Capital Gains Tax for a Probate Valuations
A Capital Gains Tax Valuation can be carried out if a Probate Valuation has not been carried out before or when HMRC contest the Probate Valuation. If there has been a Probate Valuation then you will pay a percentage of the difference between the agreed and accepted probate valuation and the actual sale price of the property, subject to various allowances. Obtain further advice from your Chartered Accountant.
Capital Gains Tax for non UK Residents Selling Residential Properties
The new CGT (capital gains tax) charge on non-residents will be focussed on ‘property used or suitable as a dwelling’ i.e. a place that currently is, or has the potential to be used as a residence.
The rules regarding who is in the scope of the new charge will vary depending on whether you are a, Partnership, Individual, Trustee, Shareholder, Pension fund, non-resident company, Foreign REITs (real estate investment trust). These rules may vary and you should take further advice.
A disposal of rights to acquire a UK residential property ‘off plan’ before construction will be treated as if it was a disposal of an interest in a completed property.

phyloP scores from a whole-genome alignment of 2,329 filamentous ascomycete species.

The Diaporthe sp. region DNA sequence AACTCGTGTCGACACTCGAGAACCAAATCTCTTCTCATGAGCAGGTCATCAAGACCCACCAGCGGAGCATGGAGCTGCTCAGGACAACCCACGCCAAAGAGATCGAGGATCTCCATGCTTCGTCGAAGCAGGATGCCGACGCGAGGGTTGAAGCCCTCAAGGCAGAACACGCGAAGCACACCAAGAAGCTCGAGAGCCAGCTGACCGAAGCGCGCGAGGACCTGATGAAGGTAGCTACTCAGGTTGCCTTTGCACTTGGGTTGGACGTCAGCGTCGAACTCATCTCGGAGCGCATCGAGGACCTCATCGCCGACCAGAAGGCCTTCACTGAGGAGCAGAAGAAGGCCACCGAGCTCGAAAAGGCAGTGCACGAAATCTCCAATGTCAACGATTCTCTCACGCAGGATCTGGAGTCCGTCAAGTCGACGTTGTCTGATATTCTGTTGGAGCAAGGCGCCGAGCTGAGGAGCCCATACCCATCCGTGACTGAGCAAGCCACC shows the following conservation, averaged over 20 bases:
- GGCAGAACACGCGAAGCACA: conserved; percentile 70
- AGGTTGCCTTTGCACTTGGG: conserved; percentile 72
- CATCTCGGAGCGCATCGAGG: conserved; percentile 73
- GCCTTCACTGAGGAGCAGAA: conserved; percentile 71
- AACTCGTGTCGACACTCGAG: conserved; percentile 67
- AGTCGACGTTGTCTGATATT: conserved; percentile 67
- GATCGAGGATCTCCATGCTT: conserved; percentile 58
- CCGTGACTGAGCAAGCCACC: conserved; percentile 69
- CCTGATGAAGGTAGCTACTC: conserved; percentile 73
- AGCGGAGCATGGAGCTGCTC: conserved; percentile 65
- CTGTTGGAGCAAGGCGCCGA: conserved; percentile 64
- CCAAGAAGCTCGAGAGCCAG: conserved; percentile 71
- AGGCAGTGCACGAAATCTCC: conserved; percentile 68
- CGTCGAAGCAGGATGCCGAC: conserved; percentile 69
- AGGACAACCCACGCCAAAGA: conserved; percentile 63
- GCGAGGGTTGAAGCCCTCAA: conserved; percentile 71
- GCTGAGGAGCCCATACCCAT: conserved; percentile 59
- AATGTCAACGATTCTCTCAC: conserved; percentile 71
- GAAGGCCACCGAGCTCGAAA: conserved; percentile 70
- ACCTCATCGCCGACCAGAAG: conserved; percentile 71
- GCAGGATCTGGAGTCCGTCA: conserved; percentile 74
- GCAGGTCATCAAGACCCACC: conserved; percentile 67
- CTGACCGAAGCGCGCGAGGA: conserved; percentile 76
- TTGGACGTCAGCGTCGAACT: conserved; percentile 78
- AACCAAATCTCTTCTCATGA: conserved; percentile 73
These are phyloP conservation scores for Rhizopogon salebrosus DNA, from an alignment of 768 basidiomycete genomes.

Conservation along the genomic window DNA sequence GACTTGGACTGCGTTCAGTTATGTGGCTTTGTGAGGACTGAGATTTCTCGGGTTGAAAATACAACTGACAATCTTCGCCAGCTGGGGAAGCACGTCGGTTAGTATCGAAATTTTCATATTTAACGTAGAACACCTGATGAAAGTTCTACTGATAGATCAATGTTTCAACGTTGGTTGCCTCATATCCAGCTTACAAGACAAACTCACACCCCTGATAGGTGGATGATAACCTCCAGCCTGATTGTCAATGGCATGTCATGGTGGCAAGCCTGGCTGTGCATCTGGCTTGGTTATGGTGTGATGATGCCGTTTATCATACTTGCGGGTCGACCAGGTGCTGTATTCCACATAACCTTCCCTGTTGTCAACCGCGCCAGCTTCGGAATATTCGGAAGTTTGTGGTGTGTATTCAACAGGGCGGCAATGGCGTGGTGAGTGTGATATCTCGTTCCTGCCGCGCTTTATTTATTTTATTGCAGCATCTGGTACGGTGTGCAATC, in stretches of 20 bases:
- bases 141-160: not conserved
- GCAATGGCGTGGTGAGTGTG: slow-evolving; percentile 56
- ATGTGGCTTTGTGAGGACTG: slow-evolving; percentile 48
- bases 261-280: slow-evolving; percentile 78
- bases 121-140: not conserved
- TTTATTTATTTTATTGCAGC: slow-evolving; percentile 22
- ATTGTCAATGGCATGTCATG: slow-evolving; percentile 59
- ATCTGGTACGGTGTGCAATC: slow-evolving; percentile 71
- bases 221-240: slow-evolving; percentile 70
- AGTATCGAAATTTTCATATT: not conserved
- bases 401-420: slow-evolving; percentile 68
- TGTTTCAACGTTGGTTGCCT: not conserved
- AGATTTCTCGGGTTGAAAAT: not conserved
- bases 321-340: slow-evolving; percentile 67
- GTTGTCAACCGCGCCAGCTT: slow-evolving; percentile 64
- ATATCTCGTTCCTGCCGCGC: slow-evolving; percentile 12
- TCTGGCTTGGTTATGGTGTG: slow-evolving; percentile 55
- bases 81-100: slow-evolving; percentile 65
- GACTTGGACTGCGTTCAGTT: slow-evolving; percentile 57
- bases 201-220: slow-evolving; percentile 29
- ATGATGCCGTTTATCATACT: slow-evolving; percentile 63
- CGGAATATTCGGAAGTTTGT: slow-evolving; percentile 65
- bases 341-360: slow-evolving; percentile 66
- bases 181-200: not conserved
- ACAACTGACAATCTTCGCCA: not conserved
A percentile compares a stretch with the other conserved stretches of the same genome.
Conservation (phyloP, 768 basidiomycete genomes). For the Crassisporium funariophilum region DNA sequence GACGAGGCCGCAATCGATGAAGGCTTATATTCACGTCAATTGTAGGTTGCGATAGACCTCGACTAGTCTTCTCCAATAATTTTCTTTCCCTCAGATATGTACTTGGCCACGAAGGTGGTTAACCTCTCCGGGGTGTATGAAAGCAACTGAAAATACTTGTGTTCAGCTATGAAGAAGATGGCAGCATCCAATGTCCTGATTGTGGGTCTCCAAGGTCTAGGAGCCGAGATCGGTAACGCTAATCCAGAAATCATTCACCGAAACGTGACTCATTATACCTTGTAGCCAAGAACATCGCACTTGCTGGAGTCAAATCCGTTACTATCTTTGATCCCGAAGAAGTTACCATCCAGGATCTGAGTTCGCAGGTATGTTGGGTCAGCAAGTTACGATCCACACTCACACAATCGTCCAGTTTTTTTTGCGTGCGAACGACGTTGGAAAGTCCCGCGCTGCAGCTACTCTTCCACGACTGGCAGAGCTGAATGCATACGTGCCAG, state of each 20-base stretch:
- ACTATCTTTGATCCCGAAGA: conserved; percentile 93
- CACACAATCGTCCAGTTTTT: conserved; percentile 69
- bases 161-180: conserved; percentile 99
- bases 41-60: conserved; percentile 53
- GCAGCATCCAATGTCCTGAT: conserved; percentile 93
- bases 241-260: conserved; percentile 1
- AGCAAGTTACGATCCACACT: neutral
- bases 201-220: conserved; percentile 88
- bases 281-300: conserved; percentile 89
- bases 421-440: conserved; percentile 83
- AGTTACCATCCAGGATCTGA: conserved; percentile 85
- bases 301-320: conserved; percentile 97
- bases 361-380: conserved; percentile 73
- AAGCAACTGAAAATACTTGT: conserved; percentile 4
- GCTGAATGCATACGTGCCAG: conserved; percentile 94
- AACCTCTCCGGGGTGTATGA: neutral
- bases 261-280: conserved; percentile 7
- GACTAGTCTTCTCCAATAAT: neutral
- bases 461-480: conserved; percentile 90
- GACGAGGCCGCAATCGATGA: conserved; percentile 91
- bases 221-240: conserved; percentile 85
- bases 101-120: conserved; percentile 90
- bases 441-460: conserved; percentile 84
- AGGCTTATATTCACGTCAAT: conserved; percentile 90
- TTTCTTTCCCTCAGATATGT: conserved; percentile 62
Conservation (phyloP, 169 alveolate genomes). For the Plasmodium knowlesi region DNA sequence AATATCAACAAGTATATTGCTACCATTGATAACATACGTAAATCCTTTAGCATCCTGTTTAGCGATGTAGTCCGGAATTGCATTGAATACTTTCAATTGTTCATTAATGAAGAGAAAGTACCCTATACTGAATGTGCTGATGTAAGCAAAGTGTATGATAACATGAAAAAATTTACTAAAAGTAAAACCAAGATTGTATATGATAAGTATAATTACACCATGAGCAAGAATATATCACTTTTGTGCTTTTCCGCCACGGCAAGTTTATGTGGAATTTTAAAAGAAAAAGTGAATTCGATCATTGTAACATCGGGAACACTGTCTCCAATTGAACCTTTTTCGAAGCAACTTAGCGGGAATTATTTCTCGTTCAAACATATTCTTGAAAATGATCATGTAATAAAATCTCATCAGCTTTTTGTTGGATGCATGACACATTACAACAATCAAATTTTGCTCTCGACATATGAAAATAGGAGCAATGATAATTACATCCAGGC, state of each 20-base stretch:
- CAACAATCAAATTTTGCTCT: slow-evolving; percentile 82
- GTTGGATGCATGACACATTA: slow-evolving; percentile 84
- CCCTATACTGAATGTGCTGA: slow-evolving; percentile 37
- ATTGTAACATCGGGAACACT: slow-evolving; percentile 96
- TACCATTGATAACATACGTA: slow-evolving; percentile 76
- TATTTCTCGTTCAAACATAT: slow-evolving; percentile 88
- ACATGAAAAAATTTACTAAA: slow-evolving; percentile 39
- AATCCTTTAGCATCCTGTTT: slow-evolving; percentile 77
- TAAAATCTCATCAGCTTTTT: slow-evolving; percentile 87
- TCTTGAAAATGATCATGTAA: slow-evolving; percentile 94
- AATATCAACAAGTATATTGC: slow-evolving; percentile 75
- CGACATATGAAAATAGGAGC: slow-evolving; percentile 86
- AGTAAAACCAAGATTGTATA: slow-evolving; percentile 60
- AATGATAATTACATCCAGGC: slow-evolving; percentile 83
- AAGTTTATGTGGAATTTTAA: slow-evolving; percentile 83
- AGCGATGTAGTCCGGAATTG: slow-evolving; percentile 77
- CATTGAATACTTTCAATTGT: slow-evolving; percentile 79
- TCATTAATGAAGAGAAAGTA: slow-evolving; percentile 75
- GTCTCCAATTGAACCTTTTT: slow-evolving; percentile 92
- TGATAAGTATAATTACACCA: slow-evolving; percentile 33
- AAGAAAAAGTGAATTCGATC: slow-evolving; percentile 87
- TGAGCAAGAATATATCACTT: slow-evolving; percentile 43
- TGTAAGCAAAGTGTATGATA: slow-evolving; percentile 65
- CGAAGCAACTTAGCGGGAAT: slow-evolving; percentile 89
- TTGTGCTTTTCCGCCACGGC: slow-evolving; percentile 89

Residential property used for letting purposes will be included in the charge, as would be the case for UK residents.
There will be exclusions for residential property with a communal use, such as boarding schools, nursing homes and certain types of student accommodation etc. The rules regarding exclusions should be checked and you should obtain further professional advice from a Chartered Accountant.
Principle private residence relief may be available in certain circumstances. The effective date for charges is 6th April 2015.
Always obtain professional advice from your Accountant and Legal advisor, before you instruct an Accredited Valuer to carry out such a Valuation.
The figure provided in this type of Valuation report would be utilised in calculating your tax liabilities. We cannot provide any warranty that a Valuation we carry out will be accepted by HMRC (Her Majesty’s Revenue and Customs) as it may be subject to a negotiated settlement with the Valuation Office, which could lead to a higher or lower figure being agreed with HMRC for the calculation of taxation.